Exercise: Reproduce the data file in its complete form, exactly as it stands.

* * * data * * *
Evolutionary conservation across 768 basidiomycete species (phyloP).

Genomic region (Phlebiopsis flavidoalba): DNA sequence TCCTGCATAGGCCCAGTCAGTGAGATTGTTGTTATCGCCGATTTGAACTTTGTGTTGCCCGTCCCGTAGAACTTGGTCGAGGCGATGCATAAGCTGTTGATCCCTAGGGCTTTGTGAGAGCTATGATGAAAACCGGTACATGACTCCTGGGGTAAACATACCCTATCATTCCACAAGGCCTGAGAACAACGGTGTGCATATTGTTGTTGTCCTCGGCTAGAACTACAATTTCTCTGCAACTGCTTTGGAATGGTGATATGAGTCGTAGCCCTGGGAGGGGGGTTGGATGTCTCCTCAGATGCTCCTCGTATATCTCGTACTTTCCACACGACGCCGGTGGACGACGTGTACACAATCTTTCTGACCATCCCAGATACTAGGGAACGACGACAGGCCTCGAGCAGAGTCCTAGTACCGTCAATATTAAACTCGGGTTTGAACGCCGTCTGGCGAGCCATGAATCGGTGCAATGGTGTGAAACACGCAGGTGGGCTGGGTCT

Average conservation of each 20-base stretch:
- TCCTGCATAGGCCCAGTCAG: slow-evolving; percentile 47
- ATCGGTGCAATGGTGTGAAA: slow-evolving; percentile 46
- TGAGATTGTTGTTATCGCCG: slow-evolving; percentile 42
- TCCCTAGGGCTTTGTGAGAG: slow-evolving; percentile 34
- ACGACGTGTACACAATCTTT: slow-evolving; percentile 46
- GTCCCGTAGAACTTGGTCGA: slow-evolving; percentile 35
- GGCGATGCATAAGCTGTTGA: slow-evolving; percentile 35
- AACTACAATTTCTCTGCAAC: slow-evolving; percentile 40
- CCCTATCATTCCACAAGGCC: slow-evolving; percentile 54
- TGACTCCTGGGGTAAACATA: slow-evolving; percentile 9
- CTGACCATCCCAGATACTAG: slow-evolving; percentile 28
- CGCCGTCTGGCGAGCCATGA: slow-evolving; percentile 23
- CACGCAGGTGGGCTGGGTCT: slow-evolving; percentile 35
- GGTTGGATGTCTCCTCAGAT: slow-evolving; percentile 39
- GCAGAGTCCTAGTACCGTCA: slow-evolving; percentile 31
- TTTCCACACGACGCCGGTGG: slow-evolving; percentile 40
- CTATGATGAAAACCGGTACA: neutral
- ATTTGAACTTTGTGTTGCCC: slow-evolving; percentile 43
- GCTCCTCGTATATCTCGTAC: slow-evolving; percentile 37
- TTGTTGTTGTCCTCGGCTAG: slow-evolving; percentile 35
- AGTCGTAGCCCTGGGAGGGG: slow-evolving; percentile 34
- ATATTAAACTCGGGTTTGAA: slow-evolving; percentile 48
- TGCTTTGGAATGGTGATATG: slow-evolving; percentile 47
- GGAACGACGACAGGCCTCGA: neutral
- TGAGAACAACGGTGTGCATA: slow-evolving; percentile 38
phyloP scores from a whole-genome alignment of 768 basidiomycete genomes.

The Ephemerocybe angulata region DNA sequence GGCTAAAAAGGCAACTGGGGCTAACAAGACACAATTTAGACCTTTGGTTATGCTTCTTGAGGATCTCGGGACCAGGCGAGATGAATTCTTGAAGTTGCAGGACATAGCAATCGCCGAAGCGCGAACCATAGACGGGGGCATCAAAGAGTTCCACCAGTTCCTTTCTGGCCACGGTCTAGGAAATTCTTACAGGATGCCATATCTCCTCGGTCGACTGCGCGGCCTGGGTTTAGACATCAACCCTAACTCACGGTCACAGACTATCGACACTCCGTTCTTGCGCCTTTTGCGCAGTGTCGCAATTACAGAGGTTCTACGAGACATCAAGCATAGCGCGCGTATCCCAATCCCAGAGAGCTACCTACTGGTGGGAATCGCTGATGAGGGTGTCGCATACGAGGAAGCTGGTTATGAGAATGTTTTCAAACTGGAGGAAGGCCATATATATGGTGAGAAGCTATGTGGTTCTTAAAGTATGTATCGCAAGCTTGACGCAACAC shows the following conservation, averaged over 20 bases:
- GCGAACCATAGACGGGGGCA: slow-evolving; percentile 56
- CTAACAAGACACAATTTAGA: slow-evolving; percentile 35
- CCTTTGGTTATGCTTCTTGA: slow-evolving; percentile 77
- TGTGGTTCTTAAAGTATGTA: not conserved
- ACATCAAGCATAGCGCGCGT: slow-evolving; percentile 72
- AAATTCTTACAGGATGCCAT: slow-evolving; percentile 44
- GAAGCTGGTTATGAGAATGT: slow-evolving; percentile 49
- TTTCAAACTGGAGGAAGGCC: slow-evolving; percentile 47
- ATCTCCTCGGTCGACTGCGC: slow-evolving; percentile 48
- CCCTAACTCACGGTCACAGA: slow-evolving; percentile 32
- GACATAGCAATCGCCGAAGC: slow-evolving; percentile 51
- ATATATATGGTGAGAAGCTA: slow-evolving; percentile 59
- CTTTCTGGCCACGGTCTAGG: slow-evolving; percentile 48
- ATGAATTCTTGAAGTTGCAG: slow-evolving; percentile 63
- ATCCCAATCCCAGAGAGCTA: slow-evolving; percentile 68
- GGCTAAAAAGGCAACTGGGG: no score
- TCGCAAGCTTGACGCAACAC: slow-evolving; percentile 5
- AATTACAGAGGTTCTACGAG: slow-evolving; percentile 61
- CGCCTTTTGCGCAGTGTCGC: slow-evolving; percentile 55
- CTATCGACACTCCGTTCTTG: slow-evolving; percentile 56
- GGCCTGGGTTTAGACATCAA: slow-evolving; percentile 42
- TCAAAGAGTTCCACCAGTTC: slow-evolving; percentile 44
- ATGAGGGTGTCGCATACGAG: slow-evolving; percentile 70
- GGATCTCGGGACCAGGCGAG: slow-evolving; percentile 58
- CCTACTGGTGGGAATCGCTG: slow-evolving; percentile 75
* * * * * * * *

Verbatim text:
Evolutionary conservation across 768 basidiomycete species (phyloP).

Genomic region (Phlebiopsis flavidoalba): DNA sequence TCCTGCATAGGCCCAGTCAGTGAGATTGTTGTTATCGCCGATTTGAACTTTGTGTTGCCCGTCCCGTAGAACTTGGTCGAGGCGATGCATAAGCTGTTGATCCCTAGGGCTTTGTGAGAGCTATGATGAAAACCGGTACATGACTCCTGGGGTAAACATACCCTATCATTCCACAAGGCCTGAGAACAACGGTGTGCATATTGTTGTTGTCCTCGGCTAGAACTACAATTTCTCTGCAACTGCTTTGGAATGGTGATATGAGTCGTAGCCCTGGGAGGGGGGTTGGATGTCTCCTCAGATGCTCCTCGTATATCTCGTACTTTCCACACGACGCCGGTGGACGACGTGTACACAATCTTTCTGACCATCCCAGATACTAGGGAACGACGACAGGCCTCGAGCAGAGTCCTAGTACCGTCAATATTAAACTCGGGTTTGAACGCCGTCTGGCGAGCCATGAATCGGTGCAATGGTGTGAAACACGCAGGTGGGCTGGGTCT

Average conservation of each 20-base stretch:
- TCCTGCATAGGCCCAGTCAG: slow-evolving; percentile 47
- ATCGGTGCAATGGTGTGAAA: slow-evolving; percentile 46
- TGAGATTGTTGTTATCGCCG: slow-evolving; percentile 42
- TCCCTAGGGCTTTGTGAGAG: slow-evolving; percentile 34
- ACGACGTGTACACAATCTTT: slow-evolving; percentile 46
- GTCCCGTAGAACTTGGTCGA: slow-evolving; percentile 35
- GGCGATGCATAAGCTGTTGA: slow-evolving; percentile 35
- AACTACAATTTCTCTGCAAC: slow-evolving; percentile 40
- CCCTATCATTCCACAAGGCC: slow-evolving; percentile 54
- TGACTCCTGGGGTAAACATA: slow-evolving; percentile 9
- CTGACCATCCCAGATACTAG: slow-evolving; percentile 28
- CGCCGTCTGGCGAGCCATGA: slow-evolving; percentile 23
- CACGCAGGTGGGCTGGGTCT: slow-evolving; percentile 35
- GGTTGGATGTCTCCTCAGAT: slow-evolving; percentile 39
- GCAGAGTCCTAGTACCGTCA: slow-evolving; percentile 31
- TTTCCACACGACGCCGGTGG: slow-evolving; percentile 40
- CTATGATGAAAACCGGTACA: neutral
- ATTTGAACTTTGTGTTGCCC: slow-evolving; percentile 43
- GCTCCTCGTATATCTCGTAC: slow-evolving; percentile 37
- TTGTTGTTGTCCTCGGCTAG: slow-evolving; percentile 35
- AGTCGTAGCCCTGGGAGGGG: slow-evolving; percentile 34
- ATATTAAACTCGGGTTTGAA: slow-evolving; percentile 48
- TGCTTTGGAATGGTGATATG: slow-evolving; percentile 47
- GGAACGACGACAGGCCTCGA: neutral
- TGAGAACAACGGTGTGCATA: slow-evolving; percentile 38
phyloP scores from a whole-genome alignment of 768 basidiomycete genomes.

The Ephemerocybe angulata region DNA sequence GGCTAAAAAGGCAACTGGGGCTAACAAGACACAATTTAGACCTTTGGTTATGCTTCTTGAGGATCTCGGGACCAGGCGAGATGAATTCTTGAAGTTGCAGGACATAGCAATCGCCGAAGCGCGAACCATAGACGGGGGCATCAAAGAGTTCCACCAGTTCCTTTCTGGCCACGGTCTAGGAAATTCTTACAGGATGCCATATCTCCTCGGTCGACTGCGCGGCCTGGGTTTAGACATCAACCCTAACTCACGGTCACAGACTATCGACACTCCGTTCTTGCGCCTTTTGCGCAGTGTCGCAATTACAGAGGTTCTACGAGACATCAAGCATAGCGCGCGTATCCCAATCCCAGAGAGCTACCTACTGGTGGGAATCGCTGATGAGGGTGTCGCATACGAGGAAGCTGGTTATGAGAATGTTTTCAAACTGGAGGAAGGCCATATATATGGTGAGAAGCTATGTGGTTCTTAAAGTATGTATCGCAAGCTTGACGCAACAC shows the following conservation, averaged over 20 bases:
- GCGAACCATAGACGGGGGCA: slow-evolving; percentile 56
- CTAACAAGACACAATTTAGA: slow-evolving; percentile 35
- CCTTTGGTTATGCTTCTTGA: slow-evolving; percentile 77
- TGTGGTTCTTAAAGTATGTA: not conserved
- ACATCAAGCATAGCGCGCGT: slow-evolving; percentile 72
- AAATTCTTACAGGATGCCAT: slow-evolving; percentile 44
- GAAGCTGGTTATGAGAATGT: slow-evolving; percentile 49
- TTTCAAACTGGAGGAAGGCC: slow-evolving; percentile 47
- ATCTCCTCGGTCGACTGCGC: slow-evolving; percentile 48
- CCCTAACTCACGGTCACAGA: slow-evolving; percentile 32
- GACATAGCAATCGCCGAAGC: slow-evolving; percentile 51
- ATATATATGGTGAGAAGCTA: slow-evolving; percentile 59
- CTTTCTGGCCACGGTCTAGG: slow-evolving; percentile 48
- ATGAATTCTTGAAGTTGCAG: slow-evolving; percentile 63
- ATCCCAATCCCAGAGAGCTA: slow-evolving; percentile 68
- GGCTAAAAAGGCAACTGGGG: no score
- TCGCAAGCTTGACGCAACAC: slow-evolving; percentile 5
- AATTACAGAGGTTCTACGAG: slow-evolving; percentile 61
- CGCCTTTTGCGCAGTGTCGC: slow-evolving; percentile 55
- CTATCGACACTCCGTTCTTG: slow-evolving; percentile 56
- GGCCTGGGTTTAGACATCAA: slow-evolving; percentile 42
- TCAAAGAGTTCCACCAGTTC: slow-evolving; percentile 44
- ATGAGGGTGTCGCATACGAG: slow-evolving; percentile 70
- GGATCTCGGGACCAGGCGAG: slow-evolving; percentile 58
- CCTACTGGTGGGAATCGCTG: slow-evolving; percentile 75